Cold In July by Joe R. Lansdale is a remarkable suspense novel, full of darkness, humor, passion, and truth; it is an odyssey into the dark recesses of the human psyche. Cold in July will soon be a movie.

Here’s a quote from Suspense Magazine
“Never Tell is a great read. Alafair Burke writes a riveting story with a strong female protagonist.” It’s great to read about a strong woman character.

Moscow Sting by Alex Dryden is a very engaging fast-paced thriller. A great read

I really loved Cypress Grove by James Sallis. A small town sheriff asks a retired detective for help on a case that’s way above his pay grade. Turner, the detective, also happens to be an ex-con. This well written tale makes for some great reading.

In The Bat by Jo Nesbø is the initial Harry Hole novel, but it wasn’t released in America, until this year. This is a great series about Hole, pronounced Ho-Ly, a quirky Norwegian detective. If you haven’t read the series, start with this one. You won’t be sorry.

The World I Never Made by James Lepore is an atmospheric novel of suspense with brilliantly drawn characters and back-stories as compelling as the plot itself. It is the kind of novel that resonates deeply and leaves its traces long after you turn the final page.

There you have it, the books I hope my readers will read and love.
What are you reading?

April 2014 Reads

25 The Last Winter of Dani Lancing P.D. Viner
26 A Drink Before the War Dennis Lehane
27 Darkness, Take My Hand Dennis Lehane
28 Sacred Dennis Lehane
29 Gone, Baby, Gone Dennis Lehane
30 Prayers For Rain Dennis Lehane
31 The Cold Song  Linn Ullmann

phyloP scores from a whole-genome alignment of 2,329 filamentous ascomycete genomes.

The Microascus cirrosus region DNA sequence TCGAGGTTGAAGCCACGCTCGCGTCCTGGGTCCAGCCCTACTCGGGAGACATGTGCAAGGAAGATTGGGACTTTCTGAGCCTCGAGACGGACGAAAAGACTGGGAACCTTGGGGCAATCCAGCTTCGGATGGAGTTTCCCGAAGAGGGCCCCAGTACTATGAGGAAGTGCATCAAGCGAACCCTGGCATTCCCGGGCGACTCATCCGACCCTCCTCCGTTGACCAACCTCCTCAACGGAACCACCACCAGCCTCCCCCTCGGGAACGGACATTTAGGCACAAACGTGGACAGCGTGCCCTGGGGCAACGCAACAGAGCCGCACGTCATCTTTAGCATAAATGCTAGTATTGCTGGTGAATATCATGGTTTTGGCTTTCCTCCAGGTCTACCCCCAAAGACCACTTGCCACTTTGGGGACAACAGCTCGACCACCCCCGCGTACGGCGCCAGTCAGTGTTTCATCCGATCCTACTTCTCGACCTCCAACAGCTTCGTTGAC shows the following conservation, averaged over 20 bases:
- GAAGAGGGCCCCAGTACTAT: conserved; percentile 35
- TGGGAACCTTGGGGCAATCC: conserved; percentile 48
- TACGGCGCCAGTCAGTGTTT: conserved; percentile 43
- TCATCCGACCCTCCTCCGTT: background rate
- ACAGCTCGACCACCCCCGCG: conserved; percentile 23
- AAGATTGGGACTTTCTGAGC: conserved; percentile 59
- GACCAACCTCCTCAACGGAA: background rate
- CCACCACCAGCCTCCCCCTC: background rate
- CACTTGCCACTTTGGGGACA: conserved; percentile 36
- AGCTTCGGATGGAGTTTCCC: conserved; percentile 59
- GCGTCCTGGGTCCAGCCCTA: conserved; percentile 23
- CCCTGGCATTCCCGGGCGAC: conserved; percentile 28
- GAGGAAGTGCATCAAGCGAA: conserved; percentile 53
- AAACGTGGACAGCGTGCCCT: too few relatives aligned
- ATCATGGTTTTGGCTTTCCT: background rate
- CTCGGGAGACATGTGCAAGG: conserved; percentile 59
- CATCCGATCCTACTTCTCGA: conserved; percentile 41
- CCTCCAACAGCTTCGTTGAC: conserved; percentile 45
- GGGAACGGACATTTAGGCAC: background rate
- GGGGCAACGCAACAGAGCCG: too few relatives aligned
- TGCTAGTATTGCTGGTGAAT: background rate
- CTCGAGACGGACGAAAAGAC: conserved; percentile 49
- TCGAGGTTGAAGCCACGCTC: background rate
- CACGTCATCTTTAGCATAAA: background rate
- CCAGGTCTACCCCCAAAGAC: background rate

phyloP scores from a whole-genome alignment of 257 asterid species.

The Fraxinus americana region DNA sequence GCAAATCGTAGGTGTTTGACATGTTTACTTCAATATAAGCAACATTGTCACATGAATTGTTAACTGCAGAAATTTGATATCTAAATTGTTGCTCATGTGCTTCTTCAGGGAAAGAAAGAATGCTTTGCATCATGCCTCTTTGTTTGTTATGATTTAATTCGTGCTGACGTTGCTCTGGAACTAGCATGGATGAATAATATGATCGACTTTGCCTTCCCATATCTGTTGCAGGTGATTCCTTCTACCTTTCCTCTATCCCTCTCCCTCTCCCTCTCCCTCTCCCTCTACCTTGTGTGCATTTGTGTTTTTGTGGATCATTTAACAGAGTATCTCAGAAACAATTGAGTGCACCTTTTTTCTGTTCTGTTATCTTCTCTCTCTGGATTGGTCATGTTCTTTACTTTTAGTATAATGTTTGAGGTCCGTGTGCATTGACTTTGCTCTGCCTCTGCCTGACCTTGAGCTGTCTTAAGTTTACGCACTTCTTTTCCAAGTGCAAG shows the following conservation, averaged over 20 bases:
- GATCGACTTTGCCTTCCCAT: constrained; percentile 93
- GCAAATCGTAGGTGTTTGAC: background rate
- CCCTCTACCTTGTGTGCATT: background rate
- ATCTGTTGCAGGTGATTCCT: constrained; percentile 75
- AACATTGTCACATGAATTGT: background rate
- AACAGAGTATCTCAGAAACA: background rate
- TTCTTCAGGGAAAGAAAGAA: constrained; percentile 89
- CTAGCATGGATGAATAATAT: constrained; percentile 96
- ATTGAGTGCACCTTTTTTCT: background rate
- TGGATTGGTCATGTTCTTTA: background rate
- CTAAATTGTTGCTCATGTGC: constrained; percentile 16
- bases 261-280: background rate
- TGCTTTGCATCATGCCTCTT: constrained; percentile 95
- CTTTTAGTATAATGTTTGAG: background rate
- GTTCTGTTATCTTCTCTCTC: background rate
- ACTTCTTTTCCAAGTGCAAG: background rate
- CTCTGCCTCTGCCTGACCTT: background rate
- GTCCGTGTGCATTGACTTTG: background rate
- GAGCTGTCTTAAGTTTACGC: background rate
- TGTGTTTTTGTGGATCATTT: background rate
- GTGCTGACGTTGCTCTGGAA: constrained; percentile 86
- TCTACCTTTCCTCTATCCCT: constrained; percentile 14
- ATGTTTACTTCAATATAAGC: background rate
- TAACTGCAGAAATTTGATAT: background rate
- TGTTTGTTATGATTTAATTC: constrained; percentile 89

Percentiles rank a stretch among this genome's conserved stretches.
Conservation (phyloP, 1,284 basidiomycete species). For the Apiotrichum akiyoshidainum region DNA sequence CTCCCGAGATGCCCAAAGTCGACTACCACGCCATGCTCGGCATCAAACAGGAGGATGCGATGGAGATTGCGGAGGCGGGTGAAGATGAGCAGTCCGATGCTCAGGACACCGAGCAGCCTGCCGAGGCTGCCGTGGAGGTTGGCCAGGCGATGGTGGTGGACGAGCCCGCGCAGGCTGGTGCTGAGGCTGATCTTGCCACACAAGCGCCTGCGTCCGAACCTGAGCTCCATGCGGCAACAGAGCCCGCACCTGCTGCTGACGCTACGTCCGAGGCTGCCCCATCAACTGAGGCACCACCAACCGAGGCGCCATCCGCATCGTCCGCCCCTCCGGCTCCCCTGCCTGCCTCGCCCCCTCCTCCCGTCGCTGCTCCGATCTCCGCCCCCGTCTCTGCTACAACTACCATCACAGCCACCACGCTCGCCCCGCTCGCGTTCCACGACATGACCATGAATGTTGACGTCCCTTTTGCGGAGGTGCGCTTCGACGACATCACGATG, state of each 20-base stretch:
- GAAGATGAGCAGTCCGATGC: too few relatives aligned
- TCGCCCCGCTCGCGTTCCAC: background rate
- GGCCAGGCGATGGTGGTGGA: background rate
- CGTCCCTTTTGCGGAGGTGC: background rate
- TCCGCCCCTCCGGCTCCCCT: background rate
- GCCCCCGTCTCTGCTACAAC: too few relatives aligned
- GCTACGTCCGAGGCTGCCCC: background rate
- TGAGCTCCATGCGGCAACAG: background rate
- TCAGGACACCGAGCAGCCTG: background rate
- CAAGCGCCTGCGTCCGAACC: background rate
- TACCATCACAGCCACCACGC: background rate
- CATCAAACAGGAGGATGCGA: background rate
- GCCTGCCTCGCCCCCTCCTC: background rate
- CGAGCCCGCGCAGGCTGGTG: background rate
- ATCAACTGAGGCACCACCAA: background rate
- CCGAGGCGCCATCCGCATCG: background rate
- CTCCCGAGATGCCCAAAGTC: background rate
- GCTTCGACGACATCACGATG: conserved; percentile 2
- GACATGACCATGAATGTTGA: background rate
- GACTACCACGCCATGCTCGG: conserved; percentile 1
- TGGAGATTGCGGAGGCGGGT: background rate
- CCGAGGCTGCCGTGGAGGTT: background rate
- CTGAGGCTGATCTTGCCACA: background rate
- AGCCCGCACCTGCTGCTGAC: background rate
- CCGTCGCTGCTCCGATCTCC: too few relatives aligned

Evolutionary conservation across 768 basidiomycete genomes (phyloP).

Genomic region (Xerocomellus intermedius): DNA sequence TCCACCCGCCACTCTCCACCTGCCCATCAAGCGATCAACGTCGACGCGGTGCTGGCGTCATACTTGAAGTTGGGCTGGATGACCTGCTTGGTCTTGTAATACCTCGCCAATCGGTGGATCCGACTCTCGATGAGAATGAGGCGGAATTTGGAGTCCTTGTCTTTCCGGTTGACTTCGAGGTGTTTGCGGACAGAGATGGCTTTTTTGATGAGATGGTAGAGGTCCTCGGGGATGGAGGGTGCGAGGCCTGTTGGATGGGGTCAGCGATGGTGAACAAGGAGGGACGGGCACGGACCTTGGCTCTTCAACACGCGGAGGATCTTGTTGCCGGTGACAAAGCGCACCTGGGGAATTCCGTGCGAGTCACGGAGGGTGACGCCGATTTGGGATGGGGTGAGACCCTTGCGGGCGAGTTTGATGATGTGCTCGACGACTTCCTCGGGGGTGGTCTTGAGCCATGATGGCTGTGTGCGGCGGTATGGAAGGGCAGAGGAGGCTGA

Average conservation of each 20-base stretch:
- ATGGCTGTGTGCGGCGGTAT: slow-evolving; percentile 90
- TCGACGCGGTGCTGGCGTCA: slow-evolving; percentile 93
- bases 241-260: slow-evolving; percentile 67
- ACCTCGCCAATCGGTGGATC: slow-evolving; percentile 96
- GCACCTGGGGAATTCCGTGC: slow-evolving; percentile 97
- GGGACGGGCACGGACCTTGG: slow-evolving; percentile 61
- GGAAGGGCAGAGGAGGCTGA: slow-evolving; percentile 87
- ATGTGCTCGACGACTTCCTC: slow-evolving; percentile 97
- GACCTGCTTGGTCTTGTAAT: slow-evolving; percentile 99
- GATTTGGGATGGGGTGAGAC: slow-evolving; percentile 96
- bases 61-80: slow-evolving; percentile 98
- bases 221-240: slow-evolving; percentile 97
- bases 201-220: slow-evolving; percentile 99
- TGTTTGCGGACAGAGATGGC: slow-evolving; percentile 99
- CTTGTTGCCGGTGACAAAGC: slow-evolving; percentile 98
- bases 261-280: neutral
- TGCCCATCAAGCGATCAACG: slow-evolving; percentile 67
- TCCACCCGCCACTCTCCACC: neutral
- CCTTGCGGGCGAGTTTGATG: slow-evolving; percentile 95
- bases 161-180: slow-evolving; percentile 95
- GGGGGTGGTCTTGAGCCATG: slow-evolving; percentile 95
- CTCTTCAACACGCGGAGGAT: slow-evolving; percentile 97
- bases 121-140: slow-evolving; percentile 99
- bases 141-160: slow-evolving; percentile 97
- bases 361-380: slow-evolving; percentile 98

32 One Hard Man  Brad Thor
33 All The Birds, Singing  Evie Wyld
34 Switchblade  Michael Connelly
35 Local Souls  Allan Gurganus
36 Four Corners of the Sky  Michael Malone
37 7 Grams of Lead  Keith Thomson 

Before I left on vacation I re-read the five book series featuring Kenzie and Gennaro by Dennis Lehane,  I read them in order, just as I read them when they were published.  Dennis Lehane is one of my favorite authors and I like to revisit every so often.  If you haven't read Lehane, I highly recommend him.

I think my favorite, "new to me" book on this list was Four Corners of the Sky by Michael Malone.  It's a road trip story, it's about family, it's funny, it's about family, forgiveness, and moving on.  I really like it.

This month I read some "action" books and loved each one.  These are great summer reads:  One Hard Man by Brad Thor, Switchblade by Michael Connelly, and 7 Grams of Lead by Keith Thomson.
What are you reading?

Book List


Six years ago, one of my Tai Chi students asked me to create a book list for her. She wanted a list of good books, fiction and non-fiction, so she could explore authors she wasn't familiar with. She specifically asked that the choices be more family oriented, rather than dark or profane. I've passed the list out to several others, so I thought I'd post it here, too. - I haven't updated this list because it's a good one; I hope you think so, too.

Yes, I've read all of these.

Book List

109 East Palace Jennet Conant
700 Sundays Billy Crystal
A Three Dog Life Abigail Thomas
A Useful Dog Donald McCaig
Alex & Me Irene Pepperberg
Augusta Locke William Haywood Henderson
Bastard Out of Carolina Dorothy Allison
Behind the Scenes at the Museum Kate Atkinson
Belong to Me Marisa de la Santos
Big Sid's Vincati Matthew Biberman
Blind Your Ponies Stanley Gordon West
Chronicler of the Winds Henning Mankell
Coal Run Tawni O'Dell
Dating Dead Men Harley Jane Kozak